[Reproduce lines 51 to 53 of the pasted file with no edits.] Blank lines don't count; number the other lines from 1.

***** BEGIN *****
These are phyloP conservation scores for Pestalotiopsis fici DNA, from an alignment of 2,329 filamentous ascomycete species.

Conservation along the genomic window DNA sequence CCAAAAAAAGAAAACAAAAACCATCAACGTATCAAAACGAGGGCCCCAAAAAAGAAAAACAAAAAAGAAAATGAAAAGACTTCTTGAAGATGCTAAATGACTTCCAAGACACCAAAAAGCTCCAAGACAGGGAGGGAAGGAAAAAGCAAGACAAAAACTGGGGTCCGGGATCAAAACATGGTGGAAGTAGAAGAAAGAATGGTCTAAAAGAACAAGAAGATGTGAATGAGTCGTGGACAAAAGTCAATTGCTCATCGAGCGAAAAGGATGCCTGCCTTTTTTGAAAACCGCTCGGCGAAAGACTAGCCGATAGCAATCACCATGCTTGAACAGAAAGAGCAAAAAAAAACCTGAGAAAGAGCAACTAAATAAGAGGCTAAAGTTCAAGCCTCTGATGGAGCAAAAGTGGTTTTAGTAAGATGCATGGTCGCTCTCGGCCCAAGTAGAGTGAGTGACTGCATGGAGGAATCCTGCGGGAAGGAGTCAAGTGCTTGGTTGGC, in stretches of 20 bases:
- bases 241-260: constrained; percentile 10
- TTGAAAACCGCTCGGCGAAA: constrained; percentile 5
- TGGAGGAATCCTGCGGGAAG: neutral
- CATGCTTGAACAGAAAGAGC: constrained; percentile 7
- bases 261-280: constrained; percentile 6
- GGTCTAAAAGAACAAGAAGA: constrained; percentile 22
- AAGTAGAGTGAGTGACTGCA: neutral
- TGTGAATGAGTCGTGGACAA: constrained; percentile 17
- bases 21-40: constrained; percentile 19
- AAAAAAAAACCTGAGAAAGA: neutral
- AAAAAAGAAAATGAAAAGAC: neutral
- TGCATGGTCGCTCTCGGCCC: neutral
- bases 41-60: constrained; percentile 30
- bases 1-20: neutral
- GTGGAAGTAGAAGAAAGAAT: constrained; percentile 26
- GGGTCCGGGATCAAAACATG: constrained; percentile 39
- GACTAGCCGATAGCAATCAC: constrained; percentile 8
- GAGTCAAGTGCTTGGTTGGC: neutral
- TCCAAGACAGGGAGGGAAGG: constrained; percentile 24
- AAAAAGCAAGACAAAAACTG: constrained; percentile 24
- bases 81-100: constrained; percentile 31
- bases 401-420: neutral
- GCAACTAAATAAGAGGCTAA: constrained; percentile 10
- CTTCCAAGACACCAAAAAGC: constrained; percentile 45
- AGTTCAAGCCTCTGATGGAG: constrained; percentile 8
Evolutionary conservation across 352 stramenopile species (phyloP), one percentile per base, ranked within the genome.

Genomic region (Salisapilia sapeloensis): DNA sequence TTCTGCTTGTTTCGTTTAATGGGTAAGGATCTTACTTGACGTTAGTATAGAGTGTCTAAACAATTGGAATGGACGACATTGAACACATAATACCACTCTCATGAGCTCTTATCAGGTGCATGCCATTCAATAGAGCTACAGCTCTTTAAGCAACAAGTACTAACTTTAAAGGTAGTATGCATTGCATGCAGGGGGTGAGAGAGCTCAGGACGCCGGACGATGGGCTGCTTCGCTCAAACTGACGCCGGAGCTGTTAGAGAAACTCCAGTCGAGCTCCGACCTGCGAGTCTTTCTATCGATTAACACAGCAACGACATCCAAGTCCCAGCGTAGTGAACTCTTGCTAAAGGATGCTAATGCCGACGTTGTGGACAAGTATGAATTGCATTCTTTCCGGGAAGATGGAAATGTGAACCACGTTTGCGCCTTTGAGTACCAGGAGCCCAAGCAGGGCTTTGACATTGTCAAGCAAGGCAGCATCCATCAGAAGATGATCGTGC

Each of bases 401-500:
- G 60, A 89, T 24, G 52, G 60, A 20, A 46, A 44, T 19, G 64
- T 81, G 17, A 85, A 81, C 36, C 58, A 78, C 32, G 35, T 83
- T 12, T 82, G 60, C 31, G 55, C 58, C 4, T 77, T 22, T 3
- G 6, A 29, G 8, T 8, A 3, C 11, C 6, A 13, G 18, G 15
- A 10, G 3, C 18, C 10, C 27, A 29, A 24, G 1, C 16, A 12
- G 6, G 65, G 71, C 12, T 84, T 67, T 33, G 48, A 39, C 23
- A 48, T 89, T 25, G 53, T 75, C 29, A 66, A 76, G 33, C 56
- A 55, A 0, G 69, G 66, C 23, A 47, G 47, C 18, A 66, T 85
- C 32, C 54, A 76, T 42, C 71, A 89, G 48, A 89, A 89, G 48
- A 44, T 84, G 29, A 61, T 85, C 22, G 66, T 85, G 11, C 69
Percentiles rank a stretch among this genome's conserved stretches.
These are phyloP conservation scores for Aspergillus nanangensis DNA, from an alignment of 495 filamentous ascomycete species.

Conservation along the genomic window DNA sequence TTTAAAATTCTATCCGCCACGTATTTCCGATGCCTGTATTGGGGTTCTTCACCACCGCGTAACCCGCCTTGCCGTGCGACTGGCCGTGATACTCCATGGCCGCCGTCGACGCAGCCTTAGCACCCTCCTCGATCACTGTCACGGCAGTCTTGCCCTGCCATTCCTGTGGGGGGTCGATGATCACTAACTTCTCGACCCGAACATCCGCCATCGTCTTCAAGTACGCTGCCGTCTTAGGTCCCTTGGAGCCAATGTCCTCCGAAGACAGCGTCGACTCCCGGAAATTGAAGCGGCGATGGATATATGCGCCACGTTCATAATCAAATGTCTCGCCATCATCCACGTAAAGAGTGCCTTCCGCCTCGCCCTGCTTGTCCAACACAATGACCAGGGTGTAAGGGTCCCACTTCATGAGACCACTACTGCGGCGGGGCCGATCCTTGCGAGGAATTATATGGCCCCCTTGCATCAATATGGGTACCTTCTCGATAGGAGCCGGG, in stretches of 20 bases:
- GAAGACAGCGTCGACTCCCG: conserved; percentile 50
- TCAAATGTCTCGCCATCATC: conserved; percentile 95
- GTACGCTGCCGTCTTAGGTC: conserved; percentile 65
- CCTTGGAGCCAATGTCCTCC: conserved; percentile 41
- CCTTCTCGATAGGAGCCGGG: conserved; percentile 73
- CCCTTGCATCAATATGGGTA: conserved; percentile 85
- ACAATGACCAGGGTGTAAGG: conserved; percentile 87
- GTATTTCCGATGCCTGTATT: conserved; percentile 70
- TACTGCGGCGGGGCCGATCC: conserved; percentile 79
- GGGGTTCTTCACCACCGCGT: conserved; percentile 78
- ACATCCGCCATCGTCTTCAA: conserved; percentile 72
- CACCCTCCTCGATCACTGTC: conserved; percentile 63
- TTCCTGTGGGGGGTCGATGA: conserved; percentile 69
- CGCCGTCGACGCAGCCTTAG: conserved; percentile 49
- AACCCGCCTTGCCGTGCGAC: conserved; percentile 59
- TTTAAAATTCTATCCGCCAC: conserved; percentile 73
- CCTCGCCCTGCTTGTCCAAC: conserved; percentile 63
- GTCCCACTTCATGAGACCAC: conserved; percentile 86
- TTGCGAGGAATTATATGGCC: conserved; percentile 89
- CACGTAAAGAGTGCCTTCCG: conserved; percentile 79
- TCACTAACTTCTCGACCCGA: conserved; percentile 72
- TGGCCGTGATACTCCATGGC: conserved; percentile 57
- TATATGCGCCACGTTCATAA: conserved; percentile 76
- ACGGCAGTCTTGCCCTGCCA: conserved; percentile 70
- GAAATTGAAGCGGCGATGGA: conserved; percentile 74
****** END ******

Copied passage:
- GTATTTCCGATGCCTGTATT: conserved; percentile 70
- TACTGCGGCGGGGCCGATCC: conserved; percentile 79
- GGGGTTCTTCACCACCGCGT: conserved; percentile 78